Health IT Look Out: The Cloud and Outsourcing Coming
Jame Alan Miller
James Alan Miller is Managing Editor of Tom's IT Pro. He is a veteran technology journalist with over seventeen years of experience creating and developing magazine and online content. Founding editor of numerous business and enterprise computing sites at the internet.com network, James headed up the After Hours section at PC Magazine, as well as hardware and software sections of various Windows publications.
A recent report by In-Stat caught my eye. According to the market research company, the healthcare industry (e.g. ambulatory healthcare services, hospitals, nursing and residential care facilities and social assistance) will spend $518 million on Infrastructure as a Service (IaaS) by the middle of this decade.
Sure, that's a drop in the bucket compared to overall IT spending in healthcare today. Of the $16 billion spent on telecommunications in the healthcare and social services sectors last year, wireless accounted for 40%, the largest chunk writes In-Stat. However, the fastest growing telcom component in healthcare was Cloud Computing and managed services, which includes the outsourcing of hardware such as storage networking equipment, etc. to IaaS vendors.
For its part, spending on public (as opposed to private) Cloud Computing in healthcare alone will grow to $1 billion by 2013. Wireline data and wireline voice encompassed the remainder of telecom spending in healthcare last year.
Since this trend isn't about to change anytime soon, it is one IT professionals must keep a close eye on. It will strongly impact how they go about their business in a hospital or other healthcare setting and how their careers develop over time.
In fact, the type of work they perform today may differ significantly from what they are doing a few years from now. So, rather than managing hardware located onsite, their roles could morph into that of auditors who keep a close eye on the services their institution outsources, including to IaaS companies, making sure those vendors are doing the job they've been contracted to do.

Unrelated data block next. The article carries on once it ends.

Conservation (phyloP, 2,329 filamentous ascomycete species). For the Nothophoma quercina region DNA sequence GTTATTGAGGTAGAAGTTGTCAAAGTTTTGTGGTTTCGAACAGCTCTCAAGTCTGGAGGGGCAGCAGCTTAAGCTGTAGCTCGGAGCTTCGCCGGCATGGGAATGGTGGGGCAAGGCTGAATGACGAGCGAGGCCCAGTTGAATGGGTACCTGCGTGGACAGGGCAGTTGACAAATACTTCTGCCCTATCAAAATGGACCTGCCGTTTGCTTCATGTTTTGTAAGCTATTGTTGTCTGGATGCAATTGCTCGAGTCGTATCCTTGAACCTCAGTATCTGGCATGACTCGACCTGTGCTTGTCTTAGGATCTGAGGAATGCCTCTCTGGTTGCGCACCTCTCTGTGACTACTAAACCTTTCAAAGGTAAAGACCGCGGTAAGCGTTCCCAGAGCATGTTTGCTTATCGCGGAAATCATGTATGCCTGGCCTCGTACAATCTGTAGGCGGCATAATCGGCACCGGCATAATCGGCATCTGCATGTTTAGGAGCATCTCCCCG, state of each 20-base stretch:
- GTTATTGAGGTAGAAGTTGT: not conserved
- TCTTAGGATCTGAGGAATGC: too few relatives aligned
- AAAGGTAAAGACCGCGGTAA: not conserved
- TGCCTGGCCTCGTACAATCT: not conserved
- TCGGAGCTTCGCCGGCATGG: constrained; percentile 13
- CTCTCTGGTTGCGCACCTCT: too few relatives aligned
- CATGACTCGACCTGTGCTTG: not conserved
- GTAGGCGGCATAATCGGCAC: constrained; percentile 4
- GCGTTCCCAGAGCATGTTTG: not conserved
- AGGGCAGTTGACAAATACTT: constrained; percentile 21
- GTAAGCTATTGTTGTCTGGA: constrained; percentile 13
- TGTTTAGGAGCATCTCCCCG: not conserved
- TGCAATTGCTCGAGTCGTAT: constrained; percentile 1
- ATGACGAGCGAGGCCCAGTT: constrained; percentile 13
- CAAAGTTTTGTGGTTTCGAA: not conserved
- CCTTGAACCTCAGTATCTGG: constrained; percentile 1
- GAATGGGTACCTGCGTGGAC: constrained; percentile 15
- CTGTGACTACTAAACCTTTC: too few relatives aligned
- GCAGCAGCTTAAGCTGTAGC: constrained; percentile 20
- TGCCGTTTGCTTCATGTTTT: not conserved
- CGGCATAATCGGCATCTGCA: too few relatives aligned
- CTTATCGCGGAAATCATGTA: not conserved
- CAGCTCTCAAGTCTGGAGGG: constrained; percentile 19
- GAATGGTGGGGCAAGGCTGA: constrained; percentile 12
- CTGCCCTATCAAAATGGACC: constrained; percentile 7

As In-Stat analyst Greg Potter said in statement, “Demand for Cloud Computing services in particular has exploded and we see nothing that would indicate that the trend won’t continue at least through 2015.”
In our opinion, Cloud Computing—along with related (and sometimes overlapping) IaaS, Software as as Service (SaaS) and Platform as a Service (PaaS) outsourcing technologies—is a disruptive change that will impact IT pros well beyond that. Whether that change is a good thing or a bad thing will have to be seen.
Not Just Healthcare
An earlier In-Stat report said the overall IaaS market will grow to about $4 billion by 2015. Meanwhile, the delivery of related SaaS technologies will increase by 142 percent over the same period.
“Many SaaS applications have been around for a long time, but only now since the advent of entire platforms for applications, such as Google Apps and Force.com, are these applications gaining the necessary visibility among businesses to gain traction in the software market,” explained Potter.
IaaS, for its part, is especially gaining traction in the small business market, both in and out of the healthcare sector. In-Stat defines a small business as having between 5 and 99 employees.